We all want different things from our travel experiences in terms of entertainment, culture and seeing what life's like in other parts of the world.
There are those, however, who want to veer as far off the well-beaten tourist track as possible, and visit the most remote places that are both accessible and safe to visit.
Happily, there are many of these scattered across the globe, and the following are the first eight of the 16 most remote and beautiful places we could find.
Deception Island, Antarctica
This tiny island got its name from an unfortunate incident where the pilot of a small plane misjudged the landing distance, and met a sticky end. Fortunately, the story behind the name doesn't put people off, and those adventurers who make the long trek can wander the remains of long-disused bases that were destroyed by volcanoes, swim in waters heated by the thermal vents and enjoy the frivolity of the 200,000 strong colony of Chinstrap Penguins. See below.
Kerguelen Islands, Indian Ocean
These Southern Indian Ocean islands are also known as the Desolation Islands, due to their distance from any civilisation.
This small archipelago has no airstrips, and travellers have to embark on a four-day boat ride from Reunion Island off the Madagascan coast.
The island is home to many rare flora and fauna, and is primarily used as a scientific centre. It also serves as a refuge for a rare breed of French cattle that were very close to becoming extinct on the mainland - exciting stuff!
Socotra Island, Indian Ocean
Socotra is part of an archipelago of four small islands, and is the largest in the group - and it has been described as the place on earth that looks the closest to an alien landscape. This is largely due to the bizarre f plant life which can be found there.
Pictures do not do this unworldly place justice, and if you want to visit somewhere that is the closest thing to outer space you will find on earth, this is it.
If you have heard of Oymyakon, it is probably because this remote Siberian village, with a population of around 500 people, holds the record for the coldest temperature ever recorded for an inhabited place.
You cannot actually imagine how cold −69.2 °C (−93 °F) really is, but this has led to a host of extreme adventurers coming here to experience the temperature firsthand and hope they will be there if a new record is created. Brrrr.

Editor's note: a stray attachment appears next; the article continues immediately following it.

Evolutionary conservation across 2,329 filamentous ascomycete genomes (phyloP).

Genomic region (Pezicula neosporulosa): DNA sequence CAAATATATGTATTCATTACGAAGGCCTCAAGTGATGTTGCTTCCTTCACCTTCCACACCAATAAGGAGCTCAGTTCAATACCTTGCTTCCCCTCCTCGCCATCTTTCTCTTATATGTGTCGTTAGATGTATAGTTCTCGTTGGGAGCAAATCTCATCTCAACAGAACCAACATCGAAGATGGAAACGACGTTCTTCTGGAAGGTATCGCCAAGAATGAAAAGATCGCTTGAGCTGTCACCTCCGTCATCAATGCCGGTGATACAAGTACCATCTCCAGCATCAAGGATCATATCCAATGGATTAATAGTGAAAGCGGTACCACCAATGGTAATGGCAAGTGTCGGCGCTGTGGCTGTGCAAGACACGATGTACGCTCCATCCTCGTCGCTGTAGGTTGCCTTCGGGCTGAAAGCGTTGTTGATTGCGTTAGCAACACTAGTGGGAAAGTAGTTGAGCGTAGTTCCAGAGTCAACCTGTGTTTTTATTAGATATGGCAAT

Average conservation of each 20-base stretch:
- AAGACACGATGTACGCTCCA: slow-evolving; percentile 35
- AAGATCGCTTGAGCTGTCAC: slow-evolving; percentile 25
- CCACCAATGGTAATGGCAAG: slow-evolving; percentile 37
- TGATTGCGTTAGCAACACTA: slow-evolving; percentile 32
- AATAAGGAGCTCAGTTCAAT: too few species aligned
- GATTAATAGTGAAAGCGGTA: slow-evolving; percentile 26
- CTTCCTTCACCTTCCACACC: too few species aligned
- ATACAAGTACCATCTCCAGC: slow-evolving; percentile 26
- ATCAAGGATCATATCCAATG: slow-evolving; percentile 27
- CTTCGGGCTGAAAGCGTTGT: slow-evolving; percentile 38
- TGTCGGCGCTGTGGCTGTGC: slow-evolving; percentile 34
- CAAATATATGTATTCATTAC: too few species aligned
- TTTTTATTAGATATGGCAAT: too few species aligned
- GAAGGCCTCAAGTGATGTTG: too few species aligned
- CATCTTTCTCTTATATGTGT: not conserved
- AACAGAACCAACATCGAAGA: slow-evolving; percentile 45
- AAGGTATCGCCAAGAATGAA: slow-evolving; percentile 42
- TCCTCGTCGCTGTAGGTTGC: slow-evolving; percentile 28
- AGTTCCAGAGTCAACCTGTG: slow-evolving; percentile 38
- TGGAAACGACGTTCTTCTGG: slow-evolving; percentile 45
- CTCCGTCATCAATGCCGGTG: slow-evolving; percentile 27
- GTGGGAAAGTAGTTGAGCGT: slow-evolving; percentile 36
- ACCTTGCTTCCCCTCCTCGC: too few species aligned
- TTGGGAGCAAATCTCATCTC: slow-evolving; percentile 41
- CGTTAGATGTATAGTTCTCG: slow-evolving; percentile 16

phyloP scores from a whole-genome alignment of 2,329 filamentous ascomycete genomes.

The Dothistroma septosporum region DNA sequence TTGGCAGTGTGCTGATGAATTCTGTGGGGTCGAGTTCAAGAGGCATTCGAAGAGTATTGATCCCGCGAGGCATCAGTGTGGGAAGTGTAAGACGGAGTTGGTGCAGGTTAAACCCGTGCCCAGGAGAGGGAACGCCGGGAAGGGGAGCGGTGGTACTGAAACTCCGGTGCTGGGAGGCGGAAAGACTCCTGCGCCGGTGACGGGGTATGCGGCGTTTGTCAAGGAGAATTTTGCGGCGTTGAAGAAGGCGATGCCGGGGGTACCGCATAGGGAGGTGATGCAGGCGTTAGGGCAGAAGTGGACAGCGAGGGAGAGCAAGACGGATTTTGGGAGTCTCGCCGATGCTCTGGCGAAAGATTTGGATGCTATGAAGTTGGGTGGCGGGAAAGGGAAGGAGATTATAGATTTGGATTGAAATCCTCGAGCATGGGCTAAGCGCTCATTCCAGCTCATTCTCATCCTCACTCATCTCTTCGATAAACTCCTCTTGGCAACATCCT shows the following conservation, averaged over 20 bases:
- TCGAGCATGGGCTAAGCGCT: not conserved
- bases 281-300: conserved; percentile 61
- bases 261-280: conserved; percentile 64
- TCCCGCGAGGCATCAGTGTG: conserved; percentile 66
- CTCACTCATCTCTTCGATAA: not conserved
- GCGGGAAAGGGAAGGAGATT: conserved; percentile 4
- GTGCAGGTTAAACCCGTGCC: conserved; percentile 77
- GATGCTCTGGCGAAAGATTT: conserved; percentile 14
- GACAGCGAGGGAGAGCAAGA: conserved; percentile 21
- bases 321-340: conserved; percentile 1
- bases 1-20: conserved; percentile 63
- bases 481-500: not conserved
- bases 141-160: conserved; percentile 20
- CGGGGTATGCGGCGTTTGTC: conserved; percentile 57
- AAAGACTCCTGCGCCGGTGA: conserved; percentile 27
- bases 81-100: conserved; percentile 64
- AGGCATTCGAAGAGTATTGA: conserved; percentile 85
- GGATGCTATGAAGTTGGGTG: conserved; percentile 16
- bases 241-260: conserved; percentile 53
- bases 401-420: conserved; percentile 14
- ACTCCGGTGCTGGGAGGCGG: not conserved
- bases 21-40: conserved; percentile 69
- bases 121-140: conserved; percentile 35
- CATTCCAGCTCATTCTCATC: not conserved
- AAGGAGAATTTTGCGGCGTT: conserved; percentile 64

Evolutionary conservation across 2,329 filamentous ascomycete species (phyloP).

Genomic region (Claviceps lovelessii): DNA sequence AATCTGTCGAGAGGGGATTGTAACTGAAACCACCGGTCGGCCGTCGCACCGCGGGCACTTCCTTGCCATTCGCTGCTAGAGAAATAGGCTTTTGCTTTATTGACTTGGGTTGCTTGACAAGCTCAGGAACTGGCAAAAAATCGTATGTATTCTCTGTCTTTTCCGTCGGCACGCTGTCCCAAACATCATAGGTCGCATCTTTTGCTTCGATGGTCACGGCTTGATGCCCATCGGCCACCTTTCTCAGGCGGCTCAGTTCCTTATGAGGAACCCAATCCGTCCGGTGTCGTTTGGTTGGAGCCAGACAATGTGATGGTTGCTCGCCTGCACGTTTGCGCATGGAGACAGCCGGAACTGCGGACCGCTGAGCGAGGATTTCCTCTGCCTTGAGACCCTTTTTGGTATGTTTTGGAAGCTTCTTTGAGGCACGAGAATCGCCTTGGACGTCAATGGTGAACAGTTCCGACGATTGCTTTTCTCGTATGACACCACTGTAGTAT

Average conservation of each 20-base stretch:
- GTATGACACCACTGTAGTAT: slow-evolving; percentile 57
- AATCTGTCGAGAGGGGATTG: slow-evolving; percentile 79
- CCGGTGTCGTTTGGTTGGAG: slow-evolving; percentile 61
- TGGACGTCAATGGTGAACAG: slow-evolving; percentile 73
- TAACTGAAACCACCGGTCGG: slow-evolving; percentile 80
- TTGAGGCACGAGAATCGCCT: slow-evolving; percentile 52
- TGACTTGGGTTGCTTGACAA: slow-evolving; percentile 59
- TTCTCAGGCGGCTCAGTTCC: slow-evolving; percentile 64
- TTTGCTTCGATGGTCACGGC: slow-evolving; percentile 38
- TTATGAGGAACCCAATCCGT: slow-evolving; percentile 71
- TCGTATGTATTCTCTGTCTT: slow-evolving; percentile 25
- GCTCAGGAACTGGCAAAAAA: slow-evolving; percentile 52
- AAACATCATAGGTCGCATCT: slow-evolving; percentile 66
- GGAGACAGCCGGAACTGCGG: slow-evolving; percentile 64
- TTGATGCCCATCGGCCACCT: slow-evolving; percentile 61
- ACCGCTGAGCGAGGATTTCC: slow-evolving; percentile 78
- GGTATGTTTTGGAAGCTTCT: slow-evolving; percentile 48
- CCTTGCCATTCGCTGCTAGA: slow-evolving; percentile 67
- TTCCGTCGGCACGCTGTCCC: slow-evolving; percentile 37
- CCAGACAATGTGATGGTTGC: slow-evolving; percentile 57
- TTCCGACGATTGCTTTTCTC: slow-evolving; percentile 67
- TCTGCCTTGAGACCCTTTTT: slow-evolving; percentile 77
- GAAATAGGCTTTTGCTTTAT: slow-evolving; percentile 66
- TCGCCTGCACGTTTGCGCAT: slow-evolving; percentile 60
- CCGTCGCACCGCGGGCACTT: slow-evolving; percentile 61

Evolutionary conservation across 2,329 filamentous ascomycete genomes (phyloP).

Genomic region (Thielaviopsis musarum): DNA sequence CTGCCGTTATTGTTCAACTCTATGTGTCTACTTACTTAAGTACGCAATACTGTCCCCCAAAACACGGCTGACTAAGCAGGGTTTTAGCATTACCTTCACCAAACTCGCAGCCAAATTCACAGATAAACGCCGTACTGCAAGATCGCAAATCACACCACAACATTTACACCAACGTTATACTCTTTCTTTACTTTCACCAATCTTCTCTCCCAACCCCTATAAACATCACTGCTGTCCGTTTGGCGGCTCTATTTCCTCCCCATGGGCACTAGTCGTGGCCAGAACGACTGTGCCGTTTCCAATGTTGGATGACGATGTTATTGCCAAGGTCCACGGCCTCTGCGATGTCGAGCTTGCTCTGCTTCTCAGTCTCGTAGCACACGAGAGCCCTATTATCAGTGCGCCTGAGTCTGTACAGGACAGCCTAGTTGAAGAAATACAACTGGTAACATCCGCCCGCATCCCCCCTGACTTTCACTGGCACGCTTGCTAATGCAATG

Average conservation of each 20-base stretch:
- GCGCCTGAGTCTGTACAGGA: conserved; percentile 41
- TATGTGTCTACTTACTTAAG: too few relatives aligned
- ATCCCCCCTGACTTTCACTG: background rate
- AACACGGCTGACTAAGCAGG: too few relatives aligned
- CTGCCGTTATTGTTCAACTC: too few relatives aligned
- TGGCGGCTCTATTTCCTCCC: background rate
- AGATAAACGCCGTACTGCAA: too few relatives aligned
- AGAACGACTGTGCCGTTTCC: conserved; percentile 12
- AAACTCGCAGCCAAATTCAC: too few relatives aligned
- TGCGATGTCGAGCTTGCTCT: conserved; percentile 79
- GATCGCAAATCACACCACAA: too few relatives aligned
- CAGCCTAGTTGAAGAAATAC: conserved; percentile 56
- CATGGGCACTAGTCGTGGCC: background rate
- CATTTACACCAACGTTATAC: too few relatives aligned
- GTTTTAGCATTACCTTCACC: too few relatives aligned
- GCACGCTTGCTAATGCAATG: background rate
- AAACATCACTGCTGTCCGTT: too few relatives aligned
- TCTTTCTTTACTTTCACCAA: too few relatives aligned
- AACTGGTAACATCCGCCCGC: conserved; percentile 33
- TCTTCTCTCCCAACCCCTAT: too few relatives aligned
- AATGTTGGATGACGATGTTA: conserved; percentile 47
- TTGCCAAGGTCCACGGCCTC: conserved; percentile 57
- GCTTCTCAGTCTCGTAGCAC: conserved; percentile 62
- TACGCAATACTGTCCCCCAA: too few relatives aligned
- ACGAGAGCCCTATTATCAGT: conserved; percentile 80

It's hard to believe that somewhere in the US would make a list of the most remote places on earth, but along comes Supai to prove us wrong.
This beautiful town of 500 residents is the perfect place for those who want to get away from it all without being totally cut off from civilisation. The big problem is access; there are no roads leading to Supai, as it is situated in the bottom of the Grand Canyon.
It is the only place left in the US where mail is delivered by mules, and the lack of accessibility caused the town to be missed off the 2000 census, which listed the town’s population as zero.
Antarctica's biggest research station is the permanent home to around 1,200 scientists and other workers during the summer months.
Situated on Ross Island, it was once viewed as one of the most inaccessible areas of the globe, but this is less of an issue these days thanks to the three new airstrips. The scientists in residence here aren't totally cut off; they've got televisions, gyms and a 9 hole golf course to play with.
Pitcairn Island, South Pacific
With its closest neighbour being Tahiti, which is hundreds of miles away, Pitcairn Island is almost a speck right in the middle of the Southern Pacific Ocean.
The island boasts a population of 50, most of who are direct descendants of crew members who were part of the Mutiny on the Bounty back in 1789.
With no airstrip, intrepid adventurers wanting to visit Pitcairn have to hitch a ride on a shipping boat from New Zealand - a trip that can take as long as 10 days.
Ittoqqortoormiit is by far the most remote twon in Greenland, and is part of a municipal area that is roughly the same size as England.
With a population of just over 500, it lies on the coast, with the sea frozen for nine months of the year. That means if you want to leave - or visit - you've got a window of three months to travel here by boat.
There is an airport 25 miles away but flights are few and far between. As this is one of most northerly settlements in the world, it's isolation in the vastness of the surrounding tundra is quite unique.
Can't get enough of these far-flung places? We've also written Part 2. You can read it here.
Photo credits: Flickr, with thanks to Christopher Michel, Brian Gratwicke, Rod Waddington, Maarten Takens, Reed Wiedower, Eli Duke, Fotorus and Johan Siegers